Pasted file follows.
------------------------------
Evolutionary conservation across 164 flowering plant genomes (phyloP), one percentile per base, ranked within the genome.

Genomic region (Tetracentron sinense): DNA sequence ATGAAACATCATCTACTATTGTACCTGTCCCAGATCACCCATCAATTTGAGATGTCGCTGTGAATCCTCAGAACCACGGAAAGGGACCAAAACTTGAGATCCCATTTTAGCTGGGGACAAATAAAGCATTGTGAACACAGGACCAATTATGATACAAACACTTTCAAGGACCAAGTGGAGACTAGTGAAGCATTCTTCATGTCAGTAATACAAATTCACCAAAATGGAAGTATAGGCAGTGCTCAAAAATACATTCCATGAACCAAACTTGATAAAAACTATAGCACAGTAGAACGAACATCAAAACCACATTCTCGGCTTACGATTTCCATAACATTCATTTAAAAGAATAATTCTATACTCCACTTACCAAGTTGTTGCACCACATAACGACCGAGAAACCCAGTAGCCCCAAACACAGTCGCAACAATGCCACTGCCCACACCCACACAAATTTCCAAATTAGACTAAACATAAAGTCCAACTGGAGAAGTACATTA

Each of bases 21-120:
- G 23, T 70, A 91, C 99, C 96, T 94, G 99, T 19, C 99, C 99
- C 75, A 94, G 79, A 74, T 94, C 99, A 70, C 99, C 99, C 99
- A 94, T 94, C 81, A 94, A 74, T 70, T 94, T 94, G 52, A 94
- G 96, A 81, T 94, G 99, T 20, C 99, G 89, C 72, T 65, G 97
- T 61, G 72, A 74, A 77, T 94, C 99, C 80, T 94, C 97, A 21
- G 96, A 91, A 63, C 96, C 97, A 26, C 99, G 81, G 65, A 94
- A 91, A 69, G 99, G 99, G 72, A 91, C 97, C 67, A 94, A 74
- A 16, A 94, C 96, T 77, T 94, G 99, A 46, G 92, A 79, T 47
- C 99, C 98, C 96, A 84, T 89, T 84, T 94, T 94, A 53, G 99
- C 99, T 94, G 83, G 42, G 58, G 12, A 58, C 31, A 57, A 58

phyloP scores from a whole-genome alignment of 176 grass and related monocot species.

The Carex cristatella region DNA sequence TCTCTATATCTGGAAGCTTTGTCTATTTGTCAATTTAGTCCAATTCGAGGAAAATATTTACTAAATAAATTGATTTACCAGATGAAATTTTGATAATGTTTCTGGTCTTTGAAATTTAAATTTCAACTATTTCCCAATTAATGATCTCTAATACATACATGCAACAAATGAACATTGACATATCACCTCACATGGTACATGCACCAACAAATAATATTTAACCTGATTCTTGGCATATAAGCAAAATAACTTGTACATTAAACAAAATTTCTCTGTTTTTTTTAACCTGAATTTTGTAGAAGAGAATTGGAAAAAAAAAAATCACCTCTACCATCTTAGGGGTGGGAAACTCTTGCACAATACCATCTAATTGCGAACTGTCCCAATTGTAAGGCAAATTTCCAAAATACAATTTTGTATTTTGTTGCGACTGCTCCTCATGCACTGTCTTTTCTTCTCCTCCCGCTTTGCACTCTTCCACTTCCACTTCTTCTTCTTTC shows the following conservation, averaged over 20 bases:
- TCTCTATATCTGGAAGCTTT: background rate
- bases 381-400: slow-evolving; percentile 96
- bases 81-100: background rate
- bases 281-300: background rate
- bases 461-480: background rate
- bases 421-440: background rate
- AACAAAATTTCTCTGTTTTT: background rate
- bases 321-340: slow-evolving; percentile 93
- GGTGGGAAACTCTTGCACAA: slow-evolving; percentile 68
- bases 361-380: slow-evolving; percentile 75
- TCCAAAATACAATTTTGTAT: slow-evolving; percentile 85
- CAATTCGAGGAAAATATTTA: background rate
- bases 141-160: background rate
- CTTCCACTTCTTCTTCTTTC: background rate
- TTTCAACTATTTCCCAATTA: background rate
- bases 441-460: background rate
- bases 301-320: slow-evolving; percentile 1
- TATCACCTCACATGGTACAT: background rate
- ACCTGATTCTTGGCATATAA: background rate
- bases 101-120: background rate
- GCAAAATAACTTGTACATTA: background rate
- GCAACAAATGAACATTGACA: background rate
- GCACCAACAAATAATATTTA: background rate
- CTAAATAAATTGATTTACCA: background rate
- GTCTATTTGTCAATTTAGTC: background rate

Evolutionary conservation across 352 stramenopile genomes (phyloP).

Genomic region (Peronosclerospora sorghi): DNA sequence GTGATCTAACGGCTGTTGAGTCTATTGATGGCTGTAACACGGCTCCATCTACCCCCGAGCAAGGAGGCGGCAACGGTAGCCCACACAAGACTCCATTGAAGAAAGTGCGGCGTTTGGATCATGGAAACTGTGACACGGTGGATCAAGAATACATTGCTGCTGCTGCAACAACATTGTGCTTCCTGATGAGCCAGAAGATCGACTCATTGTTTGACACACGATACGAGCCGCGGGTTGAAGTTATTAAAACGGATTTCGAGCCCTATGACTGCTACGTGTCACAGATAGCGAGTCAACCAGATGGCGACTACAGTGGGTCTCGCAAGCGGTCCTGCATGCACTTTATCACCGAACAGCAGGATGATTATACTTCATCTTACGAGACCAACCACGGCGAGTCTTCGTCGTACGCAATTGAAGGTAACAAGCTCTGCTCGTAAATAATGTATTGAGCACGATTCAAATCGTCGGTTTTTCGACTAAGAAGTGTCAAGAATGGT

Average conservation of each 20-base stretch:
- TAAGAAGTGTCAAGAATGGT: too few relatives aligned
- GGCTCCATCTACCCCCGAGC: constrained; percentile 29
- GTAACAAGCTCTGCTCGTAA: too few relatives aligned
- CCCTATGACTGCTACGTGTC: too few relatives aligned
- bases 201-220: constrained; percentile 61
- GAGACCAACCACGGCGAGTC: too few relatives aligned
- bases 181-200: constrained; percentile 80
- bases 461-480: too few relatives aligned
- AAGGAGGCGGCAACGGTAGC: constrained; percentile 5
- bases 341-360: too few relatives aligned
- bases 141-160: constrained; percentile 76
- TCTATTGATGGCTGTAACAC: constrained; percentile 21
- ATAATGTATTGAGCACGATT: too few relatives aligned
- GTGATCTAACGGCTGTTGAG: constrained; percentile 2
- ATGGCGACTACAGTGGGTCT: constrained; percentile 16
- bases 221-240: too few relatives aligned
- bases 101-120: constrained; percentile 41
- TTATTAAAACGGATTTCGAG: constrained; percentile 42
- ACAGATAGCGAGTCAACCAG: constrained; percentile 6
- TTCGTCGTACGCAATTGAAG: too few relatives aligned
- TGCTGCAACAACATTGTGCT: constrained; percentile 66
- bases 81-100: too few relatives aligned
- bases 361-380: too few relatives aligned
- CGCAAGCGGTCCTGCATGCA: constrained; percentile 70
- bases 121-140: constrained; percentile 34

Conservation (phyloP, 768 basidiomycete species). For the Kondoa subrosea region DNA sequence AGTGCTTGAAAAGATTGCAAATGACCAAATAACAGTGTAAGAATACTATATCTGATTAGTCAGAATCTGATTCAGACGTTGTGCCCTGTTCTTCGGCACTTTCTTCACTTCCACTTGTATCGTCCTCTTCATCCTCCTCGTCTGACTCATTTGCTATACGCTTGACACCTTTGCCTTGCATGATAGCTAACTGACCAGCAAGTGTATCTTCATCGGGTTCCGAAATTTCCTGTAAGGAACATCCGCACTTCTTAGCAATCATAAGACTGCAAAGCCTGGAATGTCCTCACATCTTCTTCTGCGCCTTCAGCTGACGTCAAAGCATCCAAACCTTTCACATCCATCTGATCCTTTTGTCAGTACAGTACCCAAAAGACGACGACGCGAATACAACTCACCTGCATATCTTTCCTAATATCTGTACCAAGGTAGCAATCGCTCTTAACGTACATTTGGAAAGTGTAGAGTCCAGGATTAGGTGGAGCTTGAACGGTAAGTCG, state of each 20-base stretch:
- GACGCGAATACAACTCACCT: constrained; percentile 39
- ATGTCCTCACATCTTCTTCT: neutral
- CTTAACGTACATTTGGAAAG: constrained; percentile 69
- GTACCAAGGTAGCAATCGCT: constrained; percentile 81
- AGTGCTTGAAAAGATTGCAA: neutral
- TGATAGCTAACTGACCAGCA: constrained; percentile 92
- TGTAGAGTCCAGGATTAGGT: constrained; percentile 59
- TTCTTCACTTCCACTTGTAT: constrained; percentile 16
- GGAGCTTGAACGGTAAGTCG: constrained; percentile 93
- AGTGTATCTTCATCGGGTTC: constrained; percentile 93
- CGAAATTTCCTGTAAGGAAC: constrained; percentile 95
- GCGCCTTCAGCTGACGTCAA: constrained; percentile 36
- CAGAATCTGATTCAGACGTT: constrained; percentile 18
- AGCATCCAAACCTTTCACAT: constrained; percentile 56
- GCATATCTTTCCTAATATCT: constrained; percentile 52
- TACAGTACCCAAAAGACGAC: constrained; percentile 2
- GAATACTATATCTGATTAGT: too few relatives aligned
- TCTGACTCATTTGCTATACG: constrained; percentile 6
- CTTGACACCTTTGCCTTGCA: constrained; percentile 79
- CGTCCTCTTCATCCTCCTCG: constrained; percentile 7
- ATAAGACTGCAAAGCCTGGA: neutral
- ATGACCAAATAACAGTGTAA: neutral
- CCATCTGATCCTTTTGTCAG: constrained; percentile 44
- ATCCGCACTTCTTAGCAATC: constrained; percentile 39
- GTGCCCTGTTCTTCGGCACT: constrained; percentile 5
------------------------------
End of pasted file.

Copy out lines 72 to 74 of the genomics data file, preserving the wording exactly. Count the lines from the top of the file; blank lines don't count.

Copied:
- CTTAACGTACATTTGGAAAG: constrained; percentile 69
- GTACCAAGGTAGCAATCGCT: constrained; percentile 81
- AGTGCTTGAAAAGATTGCAA: neutral